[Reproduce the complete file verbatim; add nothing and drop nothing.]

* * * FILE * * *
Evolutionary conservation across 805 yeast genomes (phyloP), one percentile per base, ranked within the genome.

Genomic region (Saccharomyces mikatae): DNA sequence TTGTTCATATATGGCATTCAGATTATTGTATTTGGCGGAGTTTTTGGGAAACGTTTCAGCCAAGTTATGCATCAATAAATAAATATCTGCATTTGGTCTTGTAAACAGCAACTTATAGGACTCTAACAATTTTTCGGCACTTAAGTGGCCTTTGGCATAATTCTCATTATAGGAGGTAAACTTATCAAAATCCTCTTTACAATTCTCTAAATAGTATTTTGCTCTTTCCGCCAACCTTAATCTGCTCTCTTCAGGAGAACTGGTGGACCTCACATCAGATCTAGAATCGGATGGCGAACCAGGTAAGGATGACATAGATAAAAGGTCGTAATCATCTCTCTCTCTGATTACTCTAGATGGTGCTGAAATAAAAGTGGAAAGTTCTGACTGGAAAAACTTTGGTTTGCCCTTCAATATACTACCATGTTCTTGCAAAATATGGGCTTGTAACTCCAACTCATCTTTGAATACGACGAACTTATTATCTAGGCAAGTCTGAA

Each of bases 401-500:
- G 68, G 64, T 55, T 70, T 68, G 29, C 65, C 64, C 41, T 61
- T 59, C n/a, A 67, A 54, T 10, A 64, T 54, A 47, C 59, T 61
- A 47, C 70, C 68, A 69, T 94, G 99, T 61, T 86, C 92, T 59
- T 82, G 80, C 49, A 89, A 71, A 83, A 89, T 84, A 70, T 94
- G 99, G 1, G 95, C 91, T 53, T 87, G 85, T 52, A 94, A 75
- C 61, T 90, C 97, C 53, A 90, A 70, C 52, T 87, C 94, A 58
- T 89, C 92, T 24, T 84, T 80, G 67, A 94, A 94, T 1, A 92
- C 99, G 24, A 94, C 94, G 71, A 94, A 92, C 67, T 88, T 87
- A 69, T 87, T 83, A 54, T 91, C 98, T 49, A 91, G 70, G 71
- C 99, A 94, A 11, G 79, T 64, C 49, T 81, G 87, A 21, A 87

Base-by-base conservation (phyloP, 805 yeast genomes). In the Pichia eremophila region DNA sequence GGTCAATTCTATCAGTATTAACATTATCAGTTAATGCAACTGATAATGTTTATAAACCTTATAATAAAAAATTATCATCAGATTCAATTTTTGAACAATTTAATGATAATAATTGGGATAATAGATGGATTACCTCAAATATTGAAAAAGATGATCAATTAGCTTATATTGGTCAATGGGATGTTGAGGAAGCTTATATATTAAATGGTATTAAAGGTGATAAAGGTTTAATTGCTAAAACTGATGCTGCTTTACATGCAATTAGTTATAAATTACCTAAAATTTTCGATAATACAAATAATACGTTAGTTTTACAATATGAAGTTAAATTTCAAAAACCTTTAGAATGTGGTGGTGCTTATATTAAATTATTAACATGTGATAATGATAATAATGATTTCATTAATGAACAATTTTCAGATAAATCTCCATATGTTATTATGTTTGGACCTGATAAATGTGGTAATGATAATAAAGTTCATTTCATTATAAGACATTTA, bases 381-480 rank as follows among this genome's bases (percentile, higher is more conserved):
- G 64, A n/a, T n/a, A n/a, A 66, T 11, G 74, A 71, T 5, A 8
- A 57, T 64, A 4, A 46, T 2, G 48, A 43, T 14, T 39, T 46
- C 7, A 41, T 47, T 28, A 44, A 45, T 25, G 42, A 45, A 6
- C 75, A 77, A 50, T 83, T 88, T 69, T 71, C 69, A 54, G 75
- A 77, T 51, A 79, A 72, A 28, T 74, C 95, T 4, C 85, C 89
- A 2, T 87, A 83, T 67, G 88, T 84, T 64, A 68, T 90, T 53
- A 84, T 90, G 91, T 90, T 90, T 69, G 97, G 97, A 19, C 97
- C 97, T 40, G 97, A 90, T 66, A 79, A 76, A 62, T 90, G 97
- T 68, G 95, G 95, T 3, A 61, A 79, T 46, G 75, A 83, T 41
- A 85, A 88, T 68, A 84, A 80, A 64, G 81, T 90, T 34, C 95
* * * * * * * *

Evolutionary conservation across 805 yeast genomes (phyloP), one percentile per base, ranked within the genome.

Genomic region (Saccharomyces mikatae): DNA sequence TTGTTCATATATGGCATTCAGATTATTGTATTTGGCGGAGTTTTTGGGAAACGTTTCAGCCAAGTTATGCATCAATAAATAAATATCTGCATTTGGTCTTGTAAACAGCAACTTATAGGACTCTAACAATTTTTCGGCACTTAAGTGGCCTTTGGCATAATTCTCATTATAGGAGGTAAACTTATCAAAATCCTCTTTACAATTCTCTAAATAGTATTTTGCTCTTTCCGCCAACCTTAATCTGCTCTCTTCAGGAGAACTGGTGGACCTCACATCAGATCTAGAATCGGATGGCGAACCAGGTAAGGATGACATAGATAAAAGGTCGTAATCATCTCTCTCTCTGATTACTCTAGATGGTGCTGAAATAAAAGTGGAAAGTTCTGACTGGAAAAACTTTGGTTTGCCCTTCAATATACTACCATGTTCTTGCAAAATATGGGCTTGTAACTCCAACTCATCTTTGAATACGACGAACTTATTATCTAGGCAAGTCTGAA

Each of bases 401-500:
- G 68, G 64, T 55, T 70, T 68, G 29, C 65, C 64, C 41, T 61
- T 59, C n/a, A 67, A 54, T 10, A 64, T 54, A 47, C 59, T 61
- A 47, C 70, C 68, A 69, T 94, G 99, T 61, T 86, C 92, T 59
- T 82, G 80, C 49, A 89, A 71, A 83, A 89, T 84, A 70, T 94
- G 99, G 1, G 95, C 91, T 53, T 87, G 85, T 52, A 94, A 75
- C 61, T 90, C 97, C 53, A 90, A 70, C 52, T 87, C 94, A 58
- T 89, C 92, T 24, T 84, T 80, G 67, A 94, A 94, T 1, A 92
- C 99, G 24, A 94, C 94, G 71, A 94, A 92, C 67, T 88, T 87
- A 69, T 87, T 83, A 54, T 91, C 98, T 49, A 91, G 70, G 71
- C 99, A 94, A 11, G 79, T 64, C 49, T 81, G 87, A 21, A 87

Base-by-base conservation (phyloP, 805 yeast genomes). In the Pichia eremophila region DNA sequence GGTCAATTCTATCAGTATTAACATTATCAGTTAATGCAACTGATAATGTTTATAAACCTTATAATAAAAAATTATCATCAGATTCAATTTTTGAACAATTTAATGATAATAATTGGGATAATAGATGGATTACCTCAAATATTGAAAAAGATGATCAATTAGCTTATATTGGTCAATGGGATGTTGAGGAAGCTTATATATTAAATGGTATTAAAGGTGATAAAGGTTTAATTGCTAAAACTGATGCTGCTTTACATGCAATTAGTTATAAATTACCTAAAATTTTCGATAATACAAATAATACGTTAGTTTTACAATATGAAGTTAAATTTCAAAAACCTTTAGAATGTGGTGGTGCTTATATTAAATTATTAACATGTGATAATGATAATAATGATTTCATTAATGAACAATTTTCAGATAAATCTCCATATGTTATTATGTTTGGACCTGATAAATGTGGTAATGATAATAAAGTTCATTTCATTATAAGACATTTA, bases 381-480 rank as follows among this genome's bases (percentile, higher is more conserved):
- G 64, A n/a, T n/a, A n/a, A 66, T 11, G 74, A 71, T 5, A 8
- A 57, T 64, A 4, A 46, T 2, G 48, A 43, T 14, T 39, T 46
- C 7, A 41, T 47, T 28, A 44, A 45, T 25, G 42, A 45, A 6
- C 75, A 77, A 50, T 83, T 88, T 69, T 71, C 69, A 54, G 75
- A 77, T 51, A 79, A 72, A 28, T 74, C 95, T 4, C 85, C 89
- A 2, T 87, A 83, T 67, G 88, T 84, T 64, A 68, T 90, T 53
- A 84, T 90, G 91, T 90, T 90, T 69, G 97, G 97, A 19, C 97
- C 97, T 40, G 97, A 90, T 66, A 79, A 76, A 62, T 90, G 97
- T 68, G 95, G 95, T 3, A 61, A 79, T 46, G 75, A 83, T 41
- A 85, A 88, T 68, A 84, A 80, A 64, G 81, T 90, T 34, C 95